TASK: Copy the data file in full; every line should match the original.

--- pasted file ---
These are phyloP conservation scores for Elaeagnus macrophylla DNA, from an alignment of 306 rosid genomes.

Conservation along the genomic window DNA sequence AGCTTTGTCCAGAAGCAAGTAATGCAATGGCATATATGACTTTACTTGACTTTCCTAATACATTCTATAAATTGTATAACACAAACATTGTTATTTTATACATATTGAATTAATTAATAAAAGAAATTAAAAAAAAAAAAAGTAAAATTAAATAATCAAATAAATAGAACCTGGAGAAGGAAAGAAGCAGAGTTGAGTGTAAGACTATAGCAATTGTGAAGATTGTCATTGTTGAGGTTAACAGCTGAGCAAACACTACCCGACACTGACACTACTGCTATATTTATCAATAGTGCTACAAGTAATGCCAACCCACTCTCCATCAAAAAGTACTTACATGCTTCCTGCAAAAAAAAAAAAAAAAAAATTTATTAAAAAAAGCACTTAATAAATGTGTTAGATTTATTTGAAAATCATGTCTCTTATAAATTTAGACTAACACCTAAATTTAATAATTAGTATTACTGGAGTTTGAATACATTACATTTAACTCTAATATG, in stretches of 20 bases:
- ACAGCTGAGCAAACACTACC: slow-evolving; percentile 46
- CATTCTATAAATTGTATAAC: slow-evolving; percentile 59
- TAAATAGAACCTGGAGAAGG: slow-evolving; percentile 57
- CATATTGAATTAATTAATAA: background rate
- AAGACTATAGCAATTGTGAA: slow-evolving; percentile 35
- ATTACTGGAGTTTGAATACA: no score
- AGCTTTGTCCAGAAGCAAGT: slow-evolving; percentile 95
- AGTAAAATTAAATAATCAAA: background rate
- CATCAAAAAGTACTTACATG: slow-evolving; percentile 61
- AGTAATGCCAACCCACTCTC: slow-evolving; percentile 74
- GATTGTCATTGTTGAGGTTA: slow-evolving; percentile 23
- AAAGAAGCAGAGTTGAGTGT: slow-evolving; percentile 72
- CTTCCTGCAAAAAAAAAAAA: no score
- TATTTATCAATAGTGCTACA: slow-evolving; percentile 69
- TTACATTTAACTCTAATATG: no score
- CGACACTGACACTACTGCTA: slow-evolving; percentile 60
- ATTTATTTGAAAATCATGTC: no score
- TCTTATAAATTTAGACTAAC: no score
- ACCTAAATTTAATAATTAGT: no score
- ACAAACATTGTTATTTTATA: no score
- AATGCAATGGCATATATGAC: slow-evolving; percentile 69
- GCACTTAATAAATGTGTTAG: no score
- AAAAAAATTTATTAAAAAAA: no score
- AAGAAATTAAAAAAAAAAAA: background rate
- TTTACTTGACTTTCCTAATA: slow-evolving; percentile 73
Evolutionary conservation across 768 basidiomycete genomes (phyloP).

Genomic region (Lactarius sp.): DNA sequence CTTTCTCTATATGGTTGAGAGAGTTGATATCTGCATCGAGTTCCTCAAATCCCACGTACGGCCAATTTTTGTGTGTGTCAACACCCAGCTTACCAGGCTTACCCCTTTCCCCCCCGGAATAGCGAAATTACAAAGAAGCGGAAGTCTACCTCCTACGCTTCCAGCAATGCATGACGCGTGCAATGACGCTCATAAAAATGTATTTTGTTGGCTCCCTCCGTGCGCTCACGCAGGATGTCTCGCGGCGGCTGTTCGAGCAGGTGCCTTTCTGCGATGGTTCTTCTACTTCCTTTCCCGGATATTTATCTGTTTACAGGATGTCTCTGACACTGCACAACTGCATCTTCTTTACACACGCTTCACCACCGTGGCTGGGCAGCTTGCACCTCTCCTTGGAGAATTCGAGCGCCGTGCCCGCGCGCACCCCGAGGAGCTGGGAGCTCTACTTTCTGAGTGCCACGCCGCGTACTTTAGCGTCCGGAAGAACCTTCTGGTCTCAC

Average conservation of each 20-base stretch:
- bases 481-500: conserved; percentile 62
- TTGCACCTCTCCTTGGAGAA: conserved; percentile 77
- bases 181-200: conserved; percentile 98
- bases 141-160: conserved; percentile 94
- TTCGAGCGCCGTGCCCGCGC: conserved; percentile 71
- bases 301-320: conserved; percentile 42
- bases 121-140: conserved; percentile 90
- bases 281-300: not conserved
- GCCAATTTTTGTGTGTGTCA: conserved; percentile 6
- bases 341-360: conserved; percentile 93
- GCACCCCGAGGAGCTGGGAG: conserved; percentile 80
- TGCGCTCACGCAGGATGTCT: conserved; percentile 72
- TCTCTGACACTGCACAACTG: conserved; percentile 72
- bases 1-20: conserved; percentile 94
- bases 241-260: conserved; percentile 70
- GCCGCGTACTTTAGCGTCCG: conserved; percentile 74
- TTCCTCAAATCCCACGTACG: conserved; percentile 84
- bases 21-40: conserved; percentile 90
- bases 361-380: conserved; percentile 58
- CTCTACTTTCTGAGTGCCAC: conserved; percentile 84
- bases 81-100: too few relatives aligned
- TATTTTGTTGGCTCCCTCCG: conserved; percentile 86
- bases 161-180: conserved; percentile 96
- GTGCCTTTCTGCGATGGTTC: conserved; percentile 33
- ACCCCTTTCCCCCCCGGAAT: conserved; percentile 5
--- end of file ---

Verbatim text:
These are phyloP conservation scores for Elaeagnus macrophylla DNA, from an alignment of 306 rosid genomes.

Conservation along the genomic window DNA sequence AGCTTTGTCCAGAAGCAAGTAATGCAATGGCATATATGACTTTACTTGACTTTCCTAATACATTCTATAAATTGTATAACACAAACATTGTTATTTTATACATATTGAATTAATTAATAAAAGAAATTAAAAAAAAAAAAAGTAAAATTAAATAATCAAATAAATAGAACCTGGAGAAGGAAAGAAGCAGAGTTGAGTGTAAGACTATAGCAATTGTGAAGATTGTCATTGTTGAGGTTAACAGCTGAGCAAACACTACCCGACACTGACACTACTGCTATATTTATCAATAGTGCTACAAGTAATGCCAACCCACTCTCCATCAAAAAGTACTTACATGCTTCCTGCAAAAAAAAAAAAAAAAAAATTTATTAAAAAAAGCACTTAATAAATGTGTTAGATTTATTTGAAAATCATGTCTCTTATAAATTTAGACTAACACCTAAATTTAATAATTAGTATTACTGGAGTTTGAATACATTACATTTAACTCTAATATG, in stretches of 20 bases:
- ACAGCTGAGCAAACACTACC: slow-evolving; percentile 46
- CATTCTATAAATTGTATAAC: slow-evolving; percentile 59
- TAAATAGAACCTGGAGAAGG: slow-evolving; percentile 57
- CATATTGAATTAATTAATAA: background rate
- AAGACTATAGCAATTGTGAA: slow-evolving; percentile 35
- ATTACTGGAGTTTGAATACA: no score
- AGCTTTGTCCAGAAGCAAGT: slow-evolving; percentile 95
- AGTAAAATTAAATAATCAAA: background rate
- CATCAAAAAGTACTTACATG: slow-evolving; percentile 61
- AGTAATGCCAACCCACTCTC: slow-evolving; percentile 74
- GATTGTCATTGTTGAGGTTA: slow-evolving; percentile 23
- AAAGAAGCAGAGTTGAGTGT: slow-evolving; percentile 72
- CTTCCTGCAAAAAAAAAAAA: no score
- TATTTATCAATAGTGCTACA: slow-evolving; percentile 69
- TTACATTTAACTCTAATATG: no score
- CGACACTGACACTACTGCTA: slow-evolving; percentile 60
- ATTTATTTGAAAATCATGTC: no score
- TCTTATAAATTTAGACTAAC: no score
- ACCTAAATTTAATAATTAGT: no score
- ACAAACATTGTTATTTTATA: no score
- AATGCAATGGCATATATGAC: slow-evolving; percentile 69
- GCACTTAATAAATGTGTTAG: no score
- AAAAAAATTTATTAAAAAAA: no score
- AAGAAATTAAAAAAAAAAAA: background rate
- TTTACTTGACTTTCCTAATA: slow-evolving; percentile 73
Evolutionary conservation across 768 basidiomycete genomes (phyloP).

Genomic region (Lactarius sp.): DNA sequence CTTTCTCTATATGGTTGAGAGAGTTGATATCTGCATCGAGTTCCTCAAATCCCACGTACGGCCAATTTTTGTGTGTGTCAACACCCAGCTTACCAGGCTTACCCCTTTCCCCCCCGGAATAGCGAAATTACAAAGAAGCGGAAGTCTACCTCCTACGCTTCCAGCAATGCATGACGCGTGCAATGACGCTCATAAAAATGTATTTTGTTGGCTCCCTCCGTGCGCTCACGCAGGATGTCTCGCGGCGGCTGTTCGAGCAGGTGCCTTTCTGCGATGGTTCTTCTACTTCCTTTCCCGGATATTTATCTGTTTACAGGATGTCTCTGACACTGCACAACTGCATCTTCTTTACACACGCTTCACCACCGTGGCTGGGCAGCTTGCACCTCTCCTTGGAGAATTCGAGCGCCGTGCCCGCGCGCACCCCGAGGAGCTGGGAGCTCTACTTTCTGAGTGCCACGCCGCGTACTTTAGCGTCCGGAAGAACCTTCTGGTCTCAC

Average conservation of each 20-base stretch:
- bases 481-500: conserved; percentile 62
- TTGCACCTCTCCTTGGAGAA: conserved; percentile 77
- bases 181-200: conserved; percentile 98
- bases 141-160: conserved; percentile 94
- TTCGAGCGCCGTGCCCGCGC: conserved; percentile 71
- bases 301-320: conserved; percentile 42
- bases 121-140: conserved; percentile 90
- bases 281-300: not conserved
- GCCAATTTTTGTGTGTGTCA: conserved; percentile 6
- bases 341-360: conserved; percentile 93
- GCACCCCGAGGAGCTGGGAG: conserved; percentile 80
- TGCGCTCACGCAGGATGTCT: conserved; percentile 72
- TCTCTGACACTGCACAACTG: conserved; percentile 72
- bases 1-20: conserved; percentile 94
- bases 241-260: conserved; percentile 70
- GCCGCGTACTTTAGCGTCCG: conserved; percentile 74
- TTCCTCAAATCCCACGTACG: conserved; percentile 84
- bases 21-40: conserved; percentile 90
- bases 361-380: conserved; percentile 58
- CTCTACTTTCTGAGTGCCAC: conserved; percentile 84
- bases 81-100: too few relatives aligned
- TATTTTGTTGGCTCCCTCCG: conserved; percentile 86
- bases 161-180: conserved; percentile 96
- GTGCCTTTCTGCGATGGTTC: conserved; percentile 33
- ACCCCTTTCCCCCCCGGAAT: conserved; percentile 5